Get Tim Cook talking about privacy, renewable energy or even the coronavirus pandemic, and he's happy to give you his perspective. Talk about President Donald Trump, and he almost immediately wants to change the topic.
The dynamic played out several times with Cook, who participates in only a handful of interviews per year, while talking with the Atlantic's editor-in-chief, Jeffrey Goldberg, in a video-recorded interview Monday.
Goldberg asked about Cook's conversations with Trump, who's invited the Apple CEO to White House events on manufacturing and the economy. Cook said he didn't want to share them out of respect for Trump's privacy. Goldberg asked how Cook would rate America's response to the coronavirus. Cook once again declined.
"I think that this virus caught the world by surprise, and it's significant," Cook said in the video chat, taped shortly after Apple announced the new, , , and some services . "I think there will be time for lots of lessons learned about things that we could all be better, and I hope that we take a hard look at that as we get on the other side of the virus."
The exchange, which was a short part of Cook's interview, served as a reminder about how carefully the tech CEO treats his relationship with the White House. Cook, who is openly gay and vocally supports environmentalism, immigration reform and inclusion, doesn't appear to agree with Trump on nearly anything. He's criticized the Trump administration's efforts to shutter the Deferred Action for Childhood Arrivals program, also known as DACA. He's spoken out on Trump's travel ban and the from serving in the military.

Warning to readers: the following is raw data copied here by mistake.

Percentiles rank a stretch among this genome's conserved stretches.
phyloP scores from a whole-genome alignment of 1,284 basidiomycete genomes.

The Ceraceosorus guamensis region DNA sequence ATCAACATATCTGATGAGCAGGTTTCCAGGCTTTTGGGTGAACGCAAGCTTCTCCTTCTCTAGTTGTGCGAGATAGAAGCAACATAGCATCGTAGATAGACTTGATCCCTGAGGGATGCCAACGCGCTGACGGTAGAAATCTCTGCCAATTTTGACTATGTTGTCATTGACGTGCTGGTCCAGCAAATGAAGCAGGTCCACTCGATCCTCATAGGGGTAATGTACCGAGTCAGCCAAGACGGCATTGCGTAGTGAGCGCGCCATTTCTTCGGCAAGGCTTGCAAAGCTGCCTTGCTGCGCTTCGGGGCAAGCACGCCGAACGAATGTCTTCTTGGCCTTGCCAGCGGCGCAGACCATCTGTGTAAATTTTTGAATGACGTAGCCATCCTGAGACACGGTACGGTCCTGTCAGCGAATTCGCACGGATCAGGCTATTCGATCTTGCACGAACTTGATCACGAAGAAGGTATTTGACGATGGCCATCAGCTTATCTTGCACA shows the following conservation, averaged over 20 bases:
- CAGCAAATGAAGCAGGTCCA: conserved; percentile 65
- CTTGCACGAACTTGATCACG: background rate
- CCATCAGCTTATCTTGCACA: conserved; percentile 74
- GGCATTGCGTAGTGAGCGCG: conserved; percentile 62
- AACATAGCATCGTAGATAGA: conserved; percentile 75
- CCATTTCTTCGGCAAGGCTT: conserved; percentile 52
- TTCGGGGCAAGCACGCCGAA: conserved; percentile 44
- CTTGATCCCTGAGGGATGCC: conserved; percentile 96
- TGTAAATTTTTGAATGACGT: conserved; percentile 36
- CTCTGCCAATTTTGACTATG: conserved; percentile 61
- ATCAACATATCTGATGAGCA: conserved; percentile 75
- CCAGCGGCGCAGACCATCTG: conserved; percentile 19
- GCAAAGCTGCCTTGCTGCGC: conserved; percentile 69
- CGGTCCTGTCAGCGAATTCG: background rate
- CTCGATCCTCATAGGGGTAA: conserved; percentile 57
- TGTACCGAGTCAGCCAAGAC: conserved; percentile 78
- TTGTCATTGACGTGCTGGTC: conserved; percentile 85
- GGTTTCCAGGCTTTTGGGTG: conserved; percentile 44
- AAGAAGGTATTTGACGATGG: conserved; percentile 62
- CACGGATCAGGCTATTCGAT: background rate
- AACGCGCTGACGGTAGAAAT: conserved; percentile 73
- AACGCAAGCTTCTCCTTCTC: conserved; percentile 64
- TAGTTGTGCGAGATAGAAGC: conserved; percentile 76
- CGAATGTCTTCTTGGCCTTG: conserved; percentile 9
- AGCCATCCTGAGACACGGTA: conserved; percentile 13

But he continues to regularly travel to Washington and have conversations with the White House, including Trump.
"My whole philosophy is engagement," he said. "I believe that it's much better to to be involved, whether you're in agreement on an issue or it's even more important to engage when you disagree on something. So what we do at Apple is we focus on policy. Don't focus on the politics."
The way that shows up is that Cook talks up his company's the western state fires upending life in Silicon Valley, he said he hopes others will get the message too.. But with
"I think the sum total of all of these the wildfires in the West, that's essentially burning millions of acres in the West, and hurricanes in the South, my hometown, the flooding that's taken place in the northeast and the mid-Atlantic region," he said. "All of these together I do believe will convince the people that are not currently convinced about climate change."
Cook, who told Goldberg he doesn't intend to retire from Apple anytime soon, said that about 15% of Apple employees were in the office and that he sometimes is in the office as well. He also acknowledged that things likely won't return to the way they were, but he also believes the serendipity that comes from people working together and having conversations. "It's not like being together physically," he said. "I can't wait for everybody to be able to come back into the office."